“This is not an individual burden, but something we need to solve together though political action and new policy rules,” says Holmberg. “It’s about rewriting the rules of our economy to democratize power.”

Accountability By the People

Corporations have managed to avoid regulation through a variety of means, but perhaps the most disheartening are the greenwashing campaigns that paint them as compassionate entities to humanize them to the public and reduce fallout from destructive or exploitative practices.

Fossil fuel companies are well-versed in these performances of goodwill, as University of Minnesota researchers found out in a study demonstrating how oil companies use philanthropic donations to shield their reputations. Essentially, oil companies that gave more donations spilled more oil the year following those donations; for every $100,000 firms donated, the damage caused by further spills could be valued as high as $1.9 million. Associate professor and co-author of the study Jiao Luo says these companies used philanthropy as insurance to protect them from potential public backlash.

“The proper philanthropy can actually help to build up an image of citizenship,” Luo says. “At the same time, we look at those tax-exempt donations—where do they go and what is the societal impact—it just doesn’t seem to add up.”

It is common for corporations to point to their donations to charity to demonstrate their social responsibility and it can be an efficient tactic for manipulating their public image. Luo says it is the shared responsibility of the people to be wary of publicity campaigns that tout the humanity of giant corporations. When the bottom line is profit, altruistic actions may be driven by high dollar returns. 

One such example is the Bezos Earth Fund, where Amazon founder Jeff Bezos set aside $10 billion in funds for climate action. Simultaneously, Amazon is aggressively courting partnerships with fossil fuel companies with its cloud computing services and dismissing climate concerns from its own employees.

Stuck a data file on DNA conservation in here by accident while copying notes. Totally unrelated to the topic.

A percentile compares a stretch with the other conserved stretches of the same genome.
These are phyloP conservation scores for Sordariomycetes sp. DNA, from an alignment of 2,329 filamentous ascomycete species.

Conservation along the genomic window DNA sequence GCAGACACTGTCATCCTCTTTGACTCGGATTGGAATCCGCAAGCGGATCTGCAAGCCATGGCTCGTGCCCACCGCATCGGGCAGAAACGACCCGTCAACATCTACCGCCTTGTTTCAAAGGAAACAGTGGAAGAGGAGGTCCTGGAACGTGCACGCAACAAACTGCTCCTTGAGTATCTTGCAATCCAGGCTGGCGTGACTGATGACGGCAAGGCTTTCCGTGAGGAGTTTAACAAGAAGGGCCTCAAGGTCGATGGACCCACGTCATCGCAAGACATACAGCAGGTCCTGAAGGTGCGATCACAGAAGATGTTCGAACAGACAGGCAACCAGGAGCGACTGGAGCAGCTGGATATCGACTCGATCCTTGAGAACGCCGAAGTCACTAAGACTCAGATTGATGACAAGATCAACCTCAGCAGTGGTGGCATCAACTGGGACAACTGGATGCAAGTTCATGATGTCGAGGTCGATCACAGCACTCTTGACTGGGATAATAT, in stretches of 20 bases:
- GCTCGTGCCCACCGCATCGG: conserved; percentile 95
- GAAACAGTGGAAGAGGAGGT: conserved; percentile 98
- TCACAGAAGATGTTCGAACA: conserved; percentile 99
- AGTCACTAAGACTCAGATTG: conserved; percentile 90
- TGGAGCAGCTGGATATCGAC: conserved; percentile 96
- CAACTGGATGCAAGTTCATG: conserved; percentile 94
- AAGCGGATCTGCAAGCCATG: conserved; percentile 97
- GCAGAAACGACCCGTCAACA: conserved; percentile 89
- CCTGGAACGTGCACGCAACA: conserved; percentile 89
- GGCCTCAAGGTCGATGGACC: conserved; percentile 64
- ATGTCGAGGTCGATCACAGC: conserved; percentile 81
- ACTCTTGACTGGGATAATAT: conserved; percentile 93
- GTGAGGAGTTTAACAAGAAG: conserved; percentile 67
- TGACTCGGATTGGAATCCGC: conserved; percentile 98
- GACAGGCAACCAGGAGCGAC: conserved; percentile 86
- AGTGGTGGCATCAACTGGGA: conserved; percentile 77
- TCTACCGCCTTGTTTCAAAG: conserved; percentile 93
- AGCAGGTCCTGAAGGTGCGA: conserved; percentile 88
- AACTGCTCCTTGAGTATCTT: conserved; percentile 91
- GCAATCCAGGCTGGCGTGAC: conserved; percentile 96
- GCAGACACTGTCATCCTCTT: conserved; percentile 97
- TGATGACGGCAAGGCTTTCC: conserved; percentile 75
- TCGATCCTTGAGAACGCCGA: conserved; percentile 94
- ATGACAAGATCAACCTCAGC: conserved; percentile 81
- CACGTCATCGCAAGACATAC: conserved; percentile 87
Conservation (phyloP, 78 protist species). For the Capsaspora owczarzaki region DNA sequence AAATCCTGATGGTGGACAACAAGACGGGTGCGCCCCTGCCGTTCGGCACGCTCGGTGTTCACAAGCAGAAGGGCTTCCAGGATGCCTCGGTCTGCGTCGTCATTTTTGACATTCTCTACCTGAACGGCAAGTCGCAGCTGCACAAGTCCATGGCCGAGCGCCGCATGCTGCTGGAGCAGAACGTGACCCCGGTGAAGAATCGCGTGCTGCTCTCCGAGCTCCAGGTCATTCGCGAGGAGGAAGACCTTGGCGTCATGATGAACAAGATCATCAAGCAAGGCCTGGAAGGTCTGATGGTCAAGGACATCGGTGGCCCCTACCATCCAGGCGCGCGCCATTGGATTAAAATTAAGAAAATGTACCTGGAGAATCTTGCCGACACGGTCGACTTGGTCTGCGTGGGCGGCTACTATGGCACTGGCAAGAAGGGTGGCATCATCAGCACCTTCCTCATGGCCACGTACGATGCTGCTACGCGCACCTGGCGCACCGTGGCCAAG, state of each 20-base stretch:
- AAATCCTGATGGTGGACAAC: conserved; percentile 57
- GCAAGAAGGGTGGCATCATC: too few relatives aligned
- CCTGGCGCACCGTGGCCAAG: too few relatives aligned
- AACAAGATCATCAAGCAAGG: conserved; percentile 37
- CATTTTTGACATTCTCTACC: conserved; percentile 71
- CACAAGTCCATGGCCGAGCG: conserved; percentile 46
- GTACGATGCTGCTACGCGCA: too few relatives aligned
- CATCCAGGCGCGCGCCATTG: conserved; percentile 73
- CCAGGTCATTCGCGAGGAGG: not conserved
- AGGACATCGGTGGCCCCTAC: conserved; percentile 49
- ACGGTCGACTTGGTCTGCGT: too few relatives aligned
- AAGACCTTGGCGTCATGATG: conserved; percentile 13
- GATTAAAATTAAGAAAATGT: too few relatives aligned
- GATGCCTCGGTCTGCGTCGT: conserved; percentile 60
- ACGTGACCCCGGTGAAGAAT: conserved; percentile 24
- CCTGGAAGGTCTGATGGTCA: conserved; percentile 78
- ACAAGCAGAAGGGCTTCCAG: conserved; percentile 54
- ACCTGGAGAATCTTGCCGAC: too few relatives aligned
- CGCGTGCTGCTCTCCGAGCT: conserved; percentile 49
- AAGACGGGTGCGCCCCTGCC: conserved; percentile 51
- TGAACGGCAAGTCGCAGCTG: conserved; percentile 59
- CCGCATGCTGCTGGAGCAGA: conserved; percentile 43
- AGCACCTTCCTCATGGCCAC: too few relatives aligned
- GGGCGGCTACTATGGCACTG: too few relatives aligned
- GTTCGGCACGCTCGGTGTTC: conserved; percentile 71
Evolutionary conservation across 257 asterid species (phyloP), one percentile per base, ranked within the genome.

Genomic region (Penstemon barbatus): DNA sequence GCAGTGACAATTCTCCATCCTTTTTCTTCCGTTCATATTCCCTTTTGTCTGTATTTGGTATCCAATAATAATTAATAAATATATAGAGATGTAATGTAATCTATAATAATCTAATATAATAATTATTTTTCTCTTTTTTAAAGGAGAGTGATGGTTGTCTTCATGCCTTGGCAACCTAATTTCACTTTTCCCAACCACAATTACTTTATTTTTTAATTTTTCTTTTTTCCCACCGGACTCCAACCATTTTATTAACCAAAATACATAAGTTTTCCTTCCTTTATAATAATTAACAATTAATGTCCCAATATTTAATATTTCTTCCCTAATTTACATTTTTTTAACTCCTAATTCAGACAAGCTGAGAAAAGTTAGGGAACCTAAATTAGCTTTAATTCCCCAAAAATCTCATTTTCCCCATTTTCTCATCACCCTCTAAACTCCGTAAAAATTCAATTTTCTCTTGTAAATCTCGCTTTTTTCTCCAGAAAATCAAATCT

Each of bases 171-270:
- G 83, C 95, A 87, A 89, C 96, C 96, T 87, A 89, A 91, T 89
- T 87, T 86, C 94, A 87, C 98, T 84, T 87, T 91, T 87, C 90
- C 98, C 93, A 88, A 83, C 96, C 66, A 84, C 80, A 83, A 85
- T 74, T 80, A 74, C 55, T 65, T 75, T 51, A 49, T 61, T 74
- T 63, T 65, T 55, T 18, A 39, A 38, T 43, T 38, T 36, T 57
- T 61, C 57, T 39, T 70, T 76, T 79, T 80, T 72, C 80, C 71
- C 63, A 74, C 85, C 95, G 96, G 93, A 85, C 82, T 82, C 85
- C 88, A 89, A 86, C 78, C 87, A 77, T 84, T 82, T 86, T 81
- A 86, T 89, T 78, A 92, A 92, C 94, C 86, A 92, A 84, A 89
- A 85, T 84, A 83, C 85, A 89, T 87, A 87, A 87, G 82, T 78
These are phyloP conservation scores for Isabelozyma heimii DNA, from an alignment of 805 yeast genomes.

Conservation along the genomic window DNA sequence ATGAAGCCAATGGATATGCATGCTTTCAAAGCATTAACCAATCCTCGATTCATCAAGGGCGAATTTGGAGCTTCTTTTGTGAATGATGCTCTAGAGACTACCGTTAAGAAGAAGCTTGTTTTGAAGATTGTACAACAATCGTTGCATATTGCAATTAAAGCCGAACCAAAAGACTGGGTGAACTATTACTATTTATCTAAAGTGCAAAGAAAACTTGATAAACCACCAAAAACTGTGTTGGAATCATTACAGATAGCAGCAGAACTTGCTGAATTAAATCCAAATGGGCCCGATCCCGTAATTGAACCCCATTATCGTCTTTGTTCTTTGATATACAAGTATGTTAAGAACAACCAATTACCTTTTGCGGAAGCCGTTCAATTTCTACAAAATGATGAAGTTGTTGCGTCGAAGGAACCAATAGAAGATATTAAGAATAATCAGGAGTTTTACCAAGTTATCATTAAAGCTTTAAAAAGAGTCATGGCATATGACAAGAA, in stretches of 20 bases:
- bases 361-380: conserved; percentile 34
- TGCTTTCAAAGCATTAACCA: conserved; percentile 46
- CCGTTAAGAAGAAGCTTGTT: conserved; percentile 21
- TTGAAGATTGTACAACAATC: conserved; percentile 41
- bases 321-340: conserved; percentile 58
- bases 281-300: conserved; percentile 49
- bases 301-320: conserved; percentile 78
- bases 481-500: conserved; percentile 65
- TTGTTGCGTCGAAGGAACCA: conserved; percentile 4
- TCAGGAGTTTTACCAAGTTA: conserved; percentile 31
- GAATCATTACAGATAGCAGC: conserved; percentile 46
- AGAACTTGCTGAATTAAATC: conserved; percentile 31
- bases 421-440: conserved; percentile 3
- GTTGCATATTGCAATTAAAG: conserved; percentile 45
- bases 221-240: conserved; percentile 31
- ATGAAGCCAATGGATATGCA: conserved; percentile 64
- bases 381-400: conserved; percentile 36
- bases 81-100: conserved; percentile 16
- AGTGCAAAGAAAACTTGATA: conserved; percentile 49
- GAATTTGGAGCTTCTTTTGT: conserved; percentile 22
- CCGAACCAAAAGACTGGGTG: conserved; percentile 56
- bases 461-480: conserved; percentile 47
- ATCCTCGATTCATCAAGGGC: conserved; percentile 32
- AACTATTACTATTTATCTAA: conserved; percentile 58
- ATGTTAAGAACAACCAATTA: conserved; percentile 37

Additionally, large companies frequently make vague claims of improvement in their corporate social responsibility reports, such as decreasing their water usage without clarifying what their current usage is. That is why our campaigns at Green America look closely at the real impact of companies and call them to task when they fall short of meaningful improvements.

“When we started our Hang Up On Fossil Fuels campaign, we saw that some major telecom companies were saying that they would double their commitments to renewable energy,” says Beth Porter, climate campaigns director at Green America. “But at the time, renewable energy only equaled about one to two percent of their overall energy, so doubling would still mean less than five percent. That’s why we called for 100 percent renewable energy commitments from all companies with a clear timeline for achieving them.”

With strategic consumer action, Hang Up On Fossil Fuels has pushed T-Mobile and Sprint to commit to 100 percent clean energy. AT&T has made some of the largest corporate clean energy purchases ever and Verizon adopted a goal of 50 percent renewable energy by 2025. This was possible because of Green Americans who took to social media, signed petitions, and contacted their service providers. Such pressure is crucial to holding corporations accountable when the government fails to do so. 

Wealth concentration and corporate power in the US has reached astronomic levels and everyday people are on the frontlines of the consequences—from poverty wages to inadequate social services and crippled entrepreneurial innovation. It will take strategic action at all levels of society to adequately address the wealth disparity crisis, but the result will lead to economically diverse and thriving communities. 

From Green American Magazine Issue